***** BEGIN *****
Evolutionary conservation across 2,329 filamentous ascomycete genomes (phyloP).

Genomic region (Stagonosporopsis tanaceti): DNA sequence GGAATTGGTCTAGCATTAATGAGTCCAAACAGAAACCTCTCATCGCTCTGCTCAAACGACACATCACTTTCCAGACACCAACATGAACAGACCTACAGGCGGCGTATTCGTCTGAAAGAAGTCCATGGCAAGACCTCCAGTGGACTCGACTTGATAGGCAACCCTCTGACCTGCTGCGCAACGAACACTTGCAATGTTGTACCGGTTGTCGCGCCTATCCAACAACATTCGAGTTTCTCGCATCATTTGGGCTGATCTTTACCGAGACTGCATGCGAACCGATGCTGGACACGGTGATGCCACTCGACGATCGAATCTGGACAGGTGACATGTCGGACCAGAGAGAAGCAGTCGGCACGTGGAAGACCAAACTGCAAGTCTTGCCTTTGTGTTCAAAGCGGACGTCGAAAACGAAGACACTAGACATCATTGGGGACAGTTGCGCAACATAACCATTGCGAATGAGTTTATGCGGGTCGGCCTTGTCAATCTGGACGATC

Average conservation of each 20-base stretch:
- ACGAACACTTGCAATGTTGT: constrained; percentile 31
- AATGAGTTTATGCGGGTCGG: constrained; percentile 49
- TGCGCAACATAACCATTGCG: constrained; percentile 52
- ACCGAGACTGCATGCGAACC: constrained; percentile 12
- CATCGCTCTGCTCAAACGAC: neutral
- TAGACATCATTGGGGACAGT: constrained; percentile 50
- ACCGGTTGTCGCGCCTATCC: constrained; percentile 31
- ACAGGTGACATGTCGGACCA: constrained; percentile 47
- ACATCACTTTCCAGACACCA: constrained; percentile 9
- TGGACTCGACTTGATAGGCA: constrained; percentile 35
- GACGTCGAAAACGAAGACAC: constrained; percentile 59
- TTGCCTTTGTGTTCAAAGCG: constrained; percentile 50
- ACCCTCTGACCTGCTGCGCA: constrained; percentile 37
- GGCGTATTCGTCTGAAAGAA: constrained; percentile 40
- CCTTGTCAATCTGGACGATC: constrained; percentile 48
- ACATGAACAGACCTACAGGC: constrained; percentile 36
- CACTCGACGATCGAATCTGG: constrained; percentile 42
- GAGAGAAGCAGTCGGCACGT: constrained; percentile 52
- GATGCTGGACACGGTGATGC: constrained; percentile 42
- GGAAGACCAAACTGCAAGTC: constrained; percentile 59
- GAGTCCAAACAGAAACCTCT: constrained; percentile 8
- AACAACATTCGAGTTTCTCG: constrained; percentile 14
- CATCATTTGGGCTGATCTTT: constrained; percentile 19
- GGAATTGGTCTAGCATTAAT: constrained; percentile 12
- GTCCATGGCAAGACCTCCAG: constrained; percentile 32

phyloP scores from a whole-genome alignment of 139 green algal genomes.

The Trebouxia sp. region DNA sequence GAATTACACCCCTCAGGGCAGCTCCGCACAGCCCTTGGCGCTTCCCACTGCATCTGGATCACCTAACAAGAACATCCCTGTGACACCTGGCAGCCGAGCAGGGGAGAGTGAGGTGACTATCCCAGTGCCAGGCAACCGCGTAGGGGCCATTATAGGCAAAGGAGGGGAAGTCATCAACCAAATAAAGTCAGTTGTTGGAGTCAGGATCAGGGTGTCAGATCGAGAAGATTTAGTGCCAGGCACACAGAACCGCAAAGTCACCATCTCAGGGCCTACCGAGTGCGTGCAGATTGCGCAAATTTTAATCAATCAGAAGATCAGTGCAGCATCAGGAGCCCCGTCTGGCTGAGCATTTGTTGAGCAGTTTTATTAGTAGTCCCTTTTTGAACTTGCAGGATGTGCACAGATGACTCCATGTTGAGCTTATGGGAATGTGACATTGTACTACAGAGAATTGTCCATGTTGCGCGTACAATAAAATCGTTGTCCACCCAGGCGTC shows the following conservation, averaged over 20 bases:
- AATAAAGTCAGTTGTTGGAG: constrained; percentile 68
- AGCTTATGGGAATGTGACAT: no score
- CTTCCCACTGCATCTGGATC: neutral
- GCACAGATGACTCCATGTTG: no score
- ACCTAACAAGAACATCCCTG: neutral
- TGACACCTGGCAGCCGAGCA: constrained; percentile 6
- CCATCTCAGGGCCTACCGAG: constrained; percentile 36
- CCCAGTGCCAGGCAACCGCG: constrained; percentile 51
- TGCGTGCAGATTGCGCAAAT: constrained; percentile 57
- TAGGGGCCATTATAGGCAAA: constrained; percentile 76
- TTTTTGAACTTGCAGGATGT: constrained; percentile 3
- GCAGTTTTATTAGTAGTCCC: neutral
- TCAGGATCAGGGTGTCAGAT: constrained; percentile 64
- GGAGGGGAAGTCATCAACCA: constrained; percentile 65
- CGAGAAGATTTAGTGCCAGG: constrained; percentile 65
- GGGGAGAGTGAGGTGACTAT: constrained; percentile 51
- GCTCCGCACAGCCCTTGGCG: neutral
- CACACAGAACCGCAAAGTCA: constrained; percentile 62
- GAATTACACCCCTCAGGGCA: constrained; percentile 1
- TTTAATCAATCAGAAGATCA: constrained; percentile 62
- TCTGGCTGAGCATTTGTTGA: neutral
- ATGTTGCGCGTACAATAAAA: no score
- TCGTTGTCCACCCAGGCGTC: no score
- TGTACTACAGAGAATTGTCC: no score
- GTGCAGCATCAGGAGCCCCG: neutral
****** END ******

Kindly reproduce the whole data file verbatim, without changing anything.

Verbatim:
Evolutionary conservation across 2,329 filamentous ascomycete genomes (phyloP).

Genomic region (Stagonosporopsis tanaceti): DNA sequence GGAATTGGTCTAGCATTAATGAGTCCAAACAGAAACCTCTCATCGCTCTGCTCAAACGACACATCACTTTCCAGACACCAACATGAACAGACCTACAGGCGGCGTATTCGTCTGAAAGAAGTCCATGGCAAGACCTCCAGTGGACTCGACTTGATAGGCAACCCTCTGACCTGCTGCGCAACGAACACTTGCAATGTTGTACCGGTTGTCGCGCCTATCCAACAACATTCGAGTTTCTCGCATCATTTGGGCTGATCTTTACCGAGACTGCATGCGAACCGATGCTGGACACGGTGATGCCACTCGACGATCGAATCTGGACAGGTGACATGTCGGACCAGAGAGAAGCAGTCGGCACGTGGAAGACCAAACTGCAAGTCTTGCCTTTGTGTTCAAAGCGGACGTCGAAAACGAAGACACTAGACATCATTGGGGACAGTTGCGCAACATAACCATTGCGAATGAGTTTATGCGGGTCGGCCTTGTCAATCTGGACGATC

Average conservation of each 20-base stretch:
- ACGAACACTTGCAATGTTGT: constrained; percentile 31
- AATGAGTTTATGCGGGTCGG: constrained; percentile 49
- TGCGCAACATAACCATTGCG: constrained; percentile 52
- ACCGAGACTGCATGCGAACC: constrained; percentile 12
- CATCGCTCTGCTCAAACGAC: neutral
- TAGACATCATTGGGGACAGT: constrained; percentile 50
- ACCGGTTGTCGCGCCTATCC: constrained; percentile 31
- ACAGGTGACATGTCGGACCA: constrained; percentile 47
- ACATCACTTTCCAGACACCA: constrained; percentile 9
- TGGACTCGACTTGATAGGCA: constrained; percentile 35
- GACGTCGAAAACGAAGACAC: constrained; percentile 59
- TTGCCTTTGTGTTCAAAGCG: constrained; percentile 50
- ACCCTCTGACCTGCTGCGCA: constrained; percentile 37
- GGCGTATTCGTCTGAAAGAA: constrained; percentile 40
- CCTTGTCAATCTGGACGATC: constrained; percentile 48
- ACATGAACAGACCTACAGGC: constrained; percentile 36
- CACTCGACGATCGAATCTGG: constrained; percentile 42
- GAGAGAAGCAGTCGGCACGT: constrained; percentile 52
- GATGCTGGACACGGTGATGC: constrained; percentile 42
- GGAAGACCAAACTGCAAGTC: constrained; percentile 59
- GAGTCCAAACAGAAACCTCT: constrained; percentile 8
- AACAACATTCGAGTTTCTCG: constrained; percentile 14
- CATCATTTGGGCTGATCTTT: constrained; percentile 19
- GGAATTGGTCTAGCATTAAT: constrained; percentile 12
- GTCCATGGCAAGACCTCCAG: constrained; percentile 32

phyloP scores from a whole-genome alignment of 139 green algal genomes.

The Trebouxia sp. region DNA sequence GAATTACACCCCTCAGGGCAGCTCCGCACAGCCCTTGGCGCTTCCCACTGCATCTGGATCACCTAACAAGAACATCCCTGTGACACCTGGCAGCCGAGCAGGGGAGAGTGAGGTGACTATCCCAGTGCCAGGCAACCGCGTAGGGGCCATTATAGGCAAAGGAGGGGAAGTCATCAACCAAATAAAGTCAGTTGTTGGAGTCAGGATCAGGGTGTCAGATCGAGAAGATTTAGTGCCAGGCACACAGAACCGCAAAGTCACCATCTCAGGGCCTACCGAGTGCGTGCAGATTGCGCAAATTTTAATCAATCAGAAGATCAGTGCAGCATCAGGAGCCCCGTCTGGCTGAGCATTTGTTGAGCAGTTTTATTAGTAGTCCCTTTTTGAACTTGCAGGATGTGCACAGATGACTCCATGTTGAGCTTATGGGAATGTGACATTGTACTACAGAGAATTGTCCATGTTGCGCGTACAATAAAATCGTTGTCCACCCAGGCGTC shows the following conservation, averaged over 20 bases:
- AATAAAGTCAGTTGTTGGAG: constrained; percentile 68
- AGCTTATGGGAATGTGACAT: no score
- CTTCCCACTGCATCTGGATC: neutral
- GCACAGATGACTCCATGTTG: no score
- ACCTAACAAGAACATCCCTG: neutral
- TGACACCTGGCAGCCGAGCA: constrained; percentile 6
- CCATCTCAGGGCCTACCGAG: constrained; percentile 36
- CCCAGTGCCAGGCAACCGCG: constrained; percentile 51
- TGCGTGCAGATTGCGCAAAT: constrained; percentile 57
- TAGGGGCCATTATAGGCAAA: constrained; percentile 76
- TTTTTGAACTTGCAGGATGT: constrained; percentile 3
- GCAGTTTTATTAGTAGTCCC: neutral
- TCAGGATCAGGGTGTCAGAT: constrained; percentile 64
- GGAGGGGAAGTCATCAACCA: constrained; percentile 65
- CGAGAAGATTTAGTGCCAGG: constrained; percentile 65
- GGGGAGAGTGAGGTGACTAT: constrained; percentile 51
- GCTCCGCACAGCCCTTGGCG: neutral
- CACACAGAACCGCAAAGTCA: constrained; percentile 62
- GAATTACACCCCTCAGGGCA: constrained; percentile 1
- TTTAATCAATCAGAAGATCA: constrained; percentile 62
- TCTGGCTGAGCATTTGTTGA: neutral
- ATGTTGCGCGTACAATAAAA: no score
- TCGTTGTCCACCCAGGCGTC: no score
- TGTACTACAGAGAATTGTCC: no score
- GTGCAGCATCAGGAGCCCCG: neutral